I was at a film festival in Great Barrington all day yesterday, so I’m a little behind on the Donovan mess. Some stray thoughts.
1. The most interesting question at the moment is: why did the FBI start its investigation? Because they heard something was rotten in the Donovan campaign? Or was it a set of much larger suspicions about the way money moves around in Connecticut? The fact that some of the sting money wound up in a Republican PAC suggests the latter.
2. Speaking of that, there’s a ton of missing information, and most of it is conversations. There’s no way $5K wound up in those PACs without accompanying conversations, probably involving specific legislators or their staff. A typical way that might work:
A go-between like Mr. Soucy approaches a legislator and says: “I got some people who would like to give you some nice donations.” Legislator: “I can’t take it. Give it to this PAC.” This is especially true if the legislator is participating in the state public financing program. The legislator will subsequently make it clear to the PAC where this money came from and that it should be spent for his benefit.
So it will be interesting to know what those conversations were, although nothing I have described above is illegal. In the words of Joe Lieberman: “What has been done legally is sometimes more disturbing than what has been done illegally.”
3. Donovan may not be able to continue for very long even if he is innocent. His ability to raise money is badly crippled, and the press is going to keep poking him on this.
4. The fact that he felt incapable of speaking on his own behalf yesterday is a terrible sign. It was decided either that (a) he would not be able to answer questions in a clear and confident manner because he has an actual need to keep things fuzzy or (b) that he is so unmanned by these developments that he would not be able to meet the public in a state of compusure. Or both.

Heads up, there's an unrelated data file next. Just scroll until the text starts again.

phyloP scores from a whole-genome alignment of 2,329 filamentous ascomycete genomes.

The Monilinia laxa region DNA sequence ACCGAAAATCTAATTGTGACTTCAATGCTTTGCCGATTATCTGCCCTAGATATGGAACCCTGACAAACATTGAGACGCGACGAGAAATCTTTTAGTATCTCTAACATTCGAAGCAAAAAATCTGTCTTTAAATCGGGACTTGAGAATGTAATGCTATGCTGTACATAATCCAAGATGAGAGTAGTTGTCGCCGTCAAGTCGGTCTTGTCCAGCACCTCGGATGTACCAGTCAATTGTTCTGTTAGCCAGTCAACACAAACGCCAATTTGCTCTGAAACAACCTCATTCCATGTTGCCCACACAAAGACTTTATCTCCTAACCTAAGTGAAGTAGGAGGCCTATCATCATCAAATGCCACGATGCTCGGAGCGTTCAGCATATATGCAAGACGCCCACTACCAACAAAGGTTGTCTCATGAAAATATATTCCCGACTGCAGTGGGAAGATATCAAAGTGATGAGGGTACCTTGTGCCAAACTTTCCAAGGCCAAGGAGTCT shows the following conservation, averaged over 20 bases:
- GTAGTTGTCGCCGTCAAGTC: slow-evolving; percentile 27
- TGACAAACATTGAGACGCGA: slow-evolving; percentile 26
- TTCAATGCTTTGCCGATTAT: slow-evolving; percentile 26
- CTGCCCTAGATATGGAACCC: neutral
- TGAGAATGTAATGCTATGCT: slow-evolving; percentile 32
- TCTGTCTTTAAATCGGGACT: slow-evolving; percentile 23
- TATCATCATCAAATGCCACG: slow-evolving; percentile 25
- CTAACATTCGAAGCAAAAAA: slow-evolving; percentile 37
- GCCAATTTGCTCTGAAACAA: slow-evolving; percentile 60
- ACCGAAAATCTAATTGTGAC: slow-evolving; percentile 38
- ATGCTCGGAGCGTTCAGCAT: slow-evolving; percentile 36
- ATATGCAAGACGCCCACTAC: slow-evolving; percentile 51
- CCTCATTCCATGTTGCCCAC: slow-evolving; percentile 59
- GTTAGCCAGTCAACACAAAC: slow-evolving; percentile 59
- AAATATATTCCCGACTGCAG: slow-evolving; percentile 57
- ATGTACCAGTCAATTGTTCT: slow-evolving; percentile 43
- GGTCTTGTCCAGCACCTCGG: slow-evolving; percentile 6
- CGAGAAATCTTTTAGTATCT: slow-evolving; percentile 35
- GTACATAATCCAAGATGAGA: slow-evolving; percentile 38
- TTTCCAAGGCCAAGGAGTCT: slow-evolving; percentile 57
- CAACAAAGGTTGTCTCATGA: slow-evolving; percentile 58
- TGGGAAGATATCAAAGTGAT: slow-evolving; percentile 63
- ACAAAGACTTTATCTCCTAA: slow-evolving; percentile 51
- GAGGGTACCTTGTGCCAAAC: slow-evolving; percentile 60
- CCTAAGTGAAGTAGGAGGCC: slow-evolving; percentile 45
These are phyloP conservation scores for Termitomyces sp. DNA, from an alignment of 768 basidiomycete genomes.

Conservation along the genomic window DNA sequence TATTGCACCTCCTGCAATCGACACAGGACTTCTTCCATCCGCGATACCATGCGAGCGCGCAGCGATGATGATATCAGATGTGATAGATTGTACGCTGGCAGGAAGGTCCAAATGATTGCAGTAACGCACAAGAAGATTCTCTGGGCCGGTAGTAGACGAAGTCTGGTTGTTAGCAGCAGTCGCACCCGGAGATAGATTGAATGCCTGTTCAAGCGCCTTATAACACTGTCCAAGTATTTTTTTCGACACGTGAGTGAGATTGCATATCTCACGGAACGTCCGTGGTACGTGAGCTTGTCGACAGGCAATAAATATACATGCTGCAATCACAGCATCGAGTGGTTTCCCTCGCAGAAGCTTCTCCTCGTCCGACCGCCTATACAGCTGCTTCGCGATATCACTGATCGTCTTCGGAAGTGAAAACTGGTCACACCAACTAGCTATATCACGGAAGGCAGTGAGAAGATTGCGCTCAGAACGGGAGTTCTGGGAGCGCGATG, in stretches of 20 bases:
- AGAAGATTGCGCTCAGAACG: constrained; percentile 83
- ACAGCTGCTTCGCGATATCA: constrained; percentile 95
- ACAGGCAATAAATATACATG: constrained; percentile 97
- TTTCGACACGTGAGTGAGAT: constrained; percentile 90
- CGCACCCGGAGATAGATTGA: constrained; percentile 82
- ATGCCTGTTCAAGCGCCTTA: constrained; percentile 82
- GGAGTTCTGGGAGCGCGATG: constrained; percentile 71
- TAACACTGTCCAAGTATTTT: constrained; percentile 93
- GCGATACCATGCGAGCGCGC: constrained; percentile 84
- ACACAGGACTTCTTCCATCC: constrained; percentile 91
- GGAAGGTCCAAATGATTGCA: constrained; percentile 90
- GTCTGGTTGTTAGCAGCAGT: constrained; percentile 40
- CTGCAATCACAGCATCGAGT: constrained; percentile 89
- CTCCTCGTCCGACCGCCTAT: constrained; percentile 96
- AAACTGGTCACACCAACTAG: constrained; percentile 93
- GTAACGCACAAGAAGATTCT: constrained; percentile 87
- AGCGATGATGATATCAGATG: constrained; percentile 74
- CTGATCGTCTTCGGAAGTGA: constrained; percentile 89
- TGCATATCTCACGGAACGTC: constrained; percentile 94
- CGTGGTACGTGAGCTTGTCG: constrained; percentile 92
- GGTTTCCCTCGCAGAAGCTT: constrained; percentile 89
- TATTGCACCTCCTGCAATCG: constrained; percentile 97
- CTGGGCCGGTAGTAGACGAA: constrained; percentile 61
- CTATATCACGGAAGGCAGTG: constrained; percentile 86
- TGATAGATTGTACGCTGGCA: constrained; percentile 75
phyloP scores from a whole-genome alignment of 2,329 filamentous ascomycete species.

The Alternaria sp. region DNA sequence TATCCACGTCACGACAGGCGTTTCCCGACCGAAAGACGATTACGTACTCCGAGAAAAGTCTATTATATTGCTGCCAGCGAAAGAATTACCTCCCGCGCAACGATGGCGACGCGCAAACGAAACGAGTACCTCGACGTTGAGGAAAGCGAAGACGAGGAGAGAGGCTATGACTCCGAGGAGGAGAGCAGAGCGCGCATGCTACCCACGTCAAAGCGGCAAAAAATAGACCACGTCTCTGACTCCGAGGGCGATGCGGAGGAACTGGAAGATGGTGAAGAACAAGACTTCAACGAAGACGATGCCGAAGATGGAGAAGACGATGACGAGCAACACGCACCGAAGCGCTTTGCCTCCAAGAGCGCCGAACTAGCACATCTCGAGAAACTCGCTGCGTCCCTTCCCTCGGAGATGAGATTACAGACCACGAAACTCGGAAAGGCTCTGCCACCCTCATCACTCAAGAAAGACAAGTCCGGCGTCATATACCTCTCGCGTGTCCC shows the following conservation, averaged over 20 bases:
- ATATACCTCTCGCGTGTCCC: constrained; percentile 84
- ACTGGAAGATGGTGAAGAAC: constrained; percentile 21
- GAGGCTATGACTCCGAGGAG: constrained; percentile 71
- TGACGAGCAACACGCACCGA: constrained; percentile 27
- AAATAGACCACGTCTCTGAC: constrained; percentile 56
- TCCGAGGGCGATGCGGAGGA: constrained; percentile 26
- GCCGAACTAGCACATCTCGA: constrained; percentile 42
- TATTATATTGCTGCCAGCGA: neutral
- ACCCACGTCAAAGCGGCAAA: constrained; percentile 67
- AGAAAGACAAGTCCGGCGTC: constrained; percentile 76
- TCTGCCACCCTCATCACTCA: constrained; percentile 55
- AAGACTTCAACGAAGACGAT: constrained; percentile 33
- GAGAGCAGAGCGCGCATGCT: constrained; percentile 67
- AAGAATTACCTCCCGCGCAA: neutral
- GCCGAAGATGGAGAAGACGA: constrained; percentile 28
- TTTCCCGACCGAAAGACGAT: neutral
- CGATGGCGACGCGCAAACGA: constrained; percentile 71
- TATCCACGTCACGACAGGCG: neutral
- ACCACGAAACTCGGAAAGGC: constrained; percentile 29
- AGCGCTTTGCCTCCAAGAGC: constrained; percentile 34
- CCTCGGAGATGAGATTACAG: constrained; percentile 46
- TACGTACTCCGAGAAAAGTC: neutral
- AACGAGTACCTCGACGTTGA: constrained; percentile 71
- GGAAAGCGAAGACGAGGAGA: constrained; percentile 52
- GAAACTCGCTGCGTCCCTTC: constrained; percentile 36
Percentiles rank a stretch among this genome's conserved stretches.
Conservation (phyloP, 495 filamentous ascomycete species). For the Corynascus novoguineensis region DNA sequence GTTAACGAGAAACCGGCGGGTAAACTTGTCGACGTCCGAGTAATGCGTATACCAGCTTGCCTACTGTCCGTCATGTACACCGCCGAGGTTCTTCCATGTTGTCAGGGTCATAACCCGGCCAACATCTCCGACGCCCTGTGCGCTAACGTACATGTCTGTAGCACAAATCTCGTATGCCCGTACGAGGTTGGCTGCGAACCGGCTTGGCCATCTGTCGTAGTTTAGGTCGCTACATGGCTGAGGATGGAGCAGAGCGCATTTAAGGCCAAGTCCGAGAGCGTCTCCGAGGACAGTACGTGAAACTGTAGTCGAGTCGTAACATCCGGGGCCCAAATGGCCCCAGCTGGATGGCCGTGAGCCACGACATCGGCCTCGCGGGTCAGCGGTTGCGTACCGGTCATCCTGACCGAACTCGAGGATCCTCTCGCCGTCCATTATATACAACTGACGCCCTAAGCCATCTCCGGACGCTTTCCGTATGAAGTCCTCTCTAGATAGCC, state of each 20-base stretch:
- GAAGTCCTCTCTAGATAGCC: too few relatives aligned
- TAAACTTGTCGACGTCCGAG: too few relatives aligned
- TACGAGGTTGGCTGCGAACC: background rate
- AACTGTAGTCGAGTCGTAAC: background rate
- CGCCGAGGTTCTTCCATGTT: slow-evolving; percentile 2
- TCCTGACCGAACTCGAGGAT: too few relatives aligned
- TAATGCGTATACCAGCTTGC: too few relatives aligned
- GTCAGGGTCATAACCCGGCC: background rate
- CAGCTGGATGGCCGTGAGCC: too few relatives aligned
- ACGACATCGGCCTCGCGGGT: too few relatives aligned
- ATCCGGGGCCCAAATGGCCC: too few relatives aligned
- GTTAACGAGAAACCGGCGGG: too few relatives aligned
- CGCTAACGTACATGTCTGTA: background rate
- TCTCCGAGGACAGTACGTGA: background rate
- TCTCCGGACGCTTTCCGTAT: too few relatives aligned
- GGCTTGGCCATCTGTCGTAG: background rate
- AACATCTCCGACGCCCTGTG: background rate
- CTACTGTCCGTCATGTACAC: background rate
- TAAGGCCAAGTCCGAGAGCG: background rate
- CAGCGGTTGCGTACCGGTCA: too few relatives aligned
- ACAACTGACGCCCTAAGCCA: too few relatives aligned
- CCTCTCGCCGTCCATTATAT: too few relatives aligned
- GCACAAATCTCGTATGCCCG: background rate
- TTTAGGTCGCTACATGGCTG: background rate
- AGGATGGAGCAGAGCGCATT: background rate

5. Could Donovan be innocent? He could. A lot of it depends on the style of conversation within his campaign. Donovan probably perked up when he heard about the money coming from Soucy. But he wouldn’t have had any automatic reason to think the money was fishy unless somebody told him. In a lot of campaigns the conversation might go:
Finance director (or campaign manager): Hey, Ray Soucy brought in ten grand yesterday.
Candidate: Really? About time Ray found us something! Anybody I need to thank?
With most campaign contributions, the future consideration you (the candidate) owe the donor is implied rather than openly stated. What makes this a little or maybe a lot different is (a) the “favor” was needed immediately rather than down the road and (b) it was a sting, so Soucy and his FBI contact had every reason to put a quid pro quo right on the table in as many ways as possible.
6. This is a larger discussion, but I regard the arrival of Tom Swan on the scene as the final nail in the coffin of the original vision of CCAG. Its progenitors Ralph Nader and Toby Moffet and its early leaders Marc Caplan and Miles Rapoport envisioned a truly non-partisan, unaffiliated group that would push government on not-necessarily partisan issues like expiration dates for dairy products. Swan, in his time, has made it an auxiliary of the Democratic Party; and his own revolving door approach of diving in and out of campaigns has torn the fig leaf off in a very unattractive way.
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